President Sisi makes historic visit to Coptic church in Cairo

Egyptian president surprises congregation with speech at Coptic Christmas Eve service

A sharp freezing wind tugs at the coats and hats of Egyptians braving Cairo’s streets as the country celebrates the Orthodox Coptic Christmas.

Leaves blown from massive ficus trees cover Ismail Mahmoud Street in upscale Zamalek. The grey sky filled with fine desert dust settles on this city of 18 million. Food shops are open, their shelves stocked with fresh dates, strawberries and spicy kumquat. Patisseries are doing brisk business on the last of a string of holidays that began with the western Christmas, the global new year, last weekend’s Mawlid al-Nabi (birthday of the Prophet Muhammad), and Epiphany.

President Abdel-Fattah el-Sisi surprised the congregation of thousands when he turned up at the Coptic Christmas Eve service in Cairo’s St Mark’s cathedral. Standing beside Pope Tawadros II, Sisi gave a short speech calling for peace and tolerance.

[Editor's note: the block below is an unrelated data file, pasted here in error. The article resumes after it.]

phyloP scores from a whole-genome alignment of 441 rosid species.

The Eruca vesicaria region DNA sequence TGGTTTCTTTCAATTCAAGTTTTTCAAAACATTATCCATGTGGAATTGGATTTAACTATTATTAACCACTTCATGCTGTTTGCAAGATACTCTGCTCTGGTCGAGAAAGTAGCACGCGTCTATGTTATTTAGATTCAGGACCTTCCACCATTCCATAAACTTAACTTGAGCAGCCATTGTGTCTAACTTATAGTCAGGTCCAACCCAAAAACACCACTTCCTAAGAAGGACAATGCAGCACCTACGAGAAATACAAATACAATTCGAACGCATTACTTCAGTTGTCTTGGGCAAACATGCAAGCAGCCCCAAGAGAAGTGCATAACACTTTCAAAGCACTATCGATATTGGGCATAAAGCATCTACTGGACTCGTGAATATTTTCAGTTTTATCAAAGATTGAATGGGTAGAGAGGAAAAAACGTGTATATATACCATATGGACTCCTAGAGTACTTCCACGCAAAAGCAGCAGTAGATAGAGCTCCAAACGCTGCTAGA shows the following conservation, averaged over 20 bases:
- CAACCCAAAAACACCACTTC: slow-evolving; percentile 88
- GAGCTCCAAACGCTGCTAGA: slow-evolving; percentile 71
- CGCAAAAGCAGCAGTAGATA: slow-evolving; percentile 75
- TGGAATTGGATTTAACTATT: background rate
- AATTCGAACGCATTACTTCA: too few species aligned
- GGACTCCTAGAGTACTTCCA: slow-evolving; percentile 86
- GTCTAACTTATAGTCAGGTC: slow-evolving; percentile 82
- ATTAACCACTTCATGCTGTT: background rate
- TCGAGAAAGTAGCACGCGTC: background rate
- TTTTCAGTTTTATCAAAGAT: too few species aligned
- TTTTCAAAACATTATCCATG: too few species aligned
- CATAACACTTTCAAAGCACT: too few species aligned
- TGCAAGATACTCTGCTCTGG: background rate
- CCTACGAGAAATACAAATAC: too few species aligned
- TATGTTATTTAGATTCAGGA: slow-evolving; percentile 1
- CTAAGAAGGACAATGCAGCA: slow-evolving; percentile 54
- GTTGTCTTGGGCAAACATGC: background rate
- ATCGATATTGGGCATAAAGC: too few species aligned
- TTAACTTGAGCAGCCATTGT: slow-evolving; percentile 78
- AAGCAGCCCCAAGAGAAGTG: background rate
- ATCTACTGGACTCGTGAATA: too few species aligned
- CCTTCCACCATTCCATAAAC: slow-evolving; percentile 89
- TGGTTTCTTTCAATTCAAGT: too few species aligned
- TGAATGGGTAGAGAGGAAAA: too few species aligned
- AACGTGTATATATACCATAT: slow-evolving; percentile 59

“Let no one ask what kind of Egyptian you are. It is not right to call each other anything but Egyptians. We must be Egyptians only.” He wished the congregation and all Egyptians a happy new year. Copts, the largest Christian community in Egypt and the region, comprise about 10 per cent of Egypt’s 83 million population.


The president’s words were greeted with a burst of applause and were welcomed by Copts across the country. He was the first Egyptian president to attend their Christmas Eve mass although previous heads of state, all Muslims, have visited the church.

Political transition

The Coptic pope supported the July 2013 ousting of former president

Mohamed Morsi

of the Muslim Brotherhood, and stood side by side with Sisi on the dais when the roadmap for Egypt’s political transition was announced. Tawadros II, however, has been criticised for failing to press the authorities to honour their promise to rebuild Coptic churches that have been attacked, pillaged and burned by pro-Morsi elements following his ousting and to urge the government to abrogate the law requiring church construction permits from provincial governors.

Many Copts regard Sisi as the figure who prevented Egypt from falling under the domination of the Brotherhood, seen by them as anti-Christian, and are grateful for the police protection now provided for churches.

On Tuesday, two policemen guarding a Coptic church in Minya were shot dead and on New Year’s Day 2011, 23 people were killed at a Coptic church in Alexandria. The secular Free Egyptian Party, founded by Coptic businessman Naguib Sawiris, fully backs Sisi and his evolving political and economic agenda.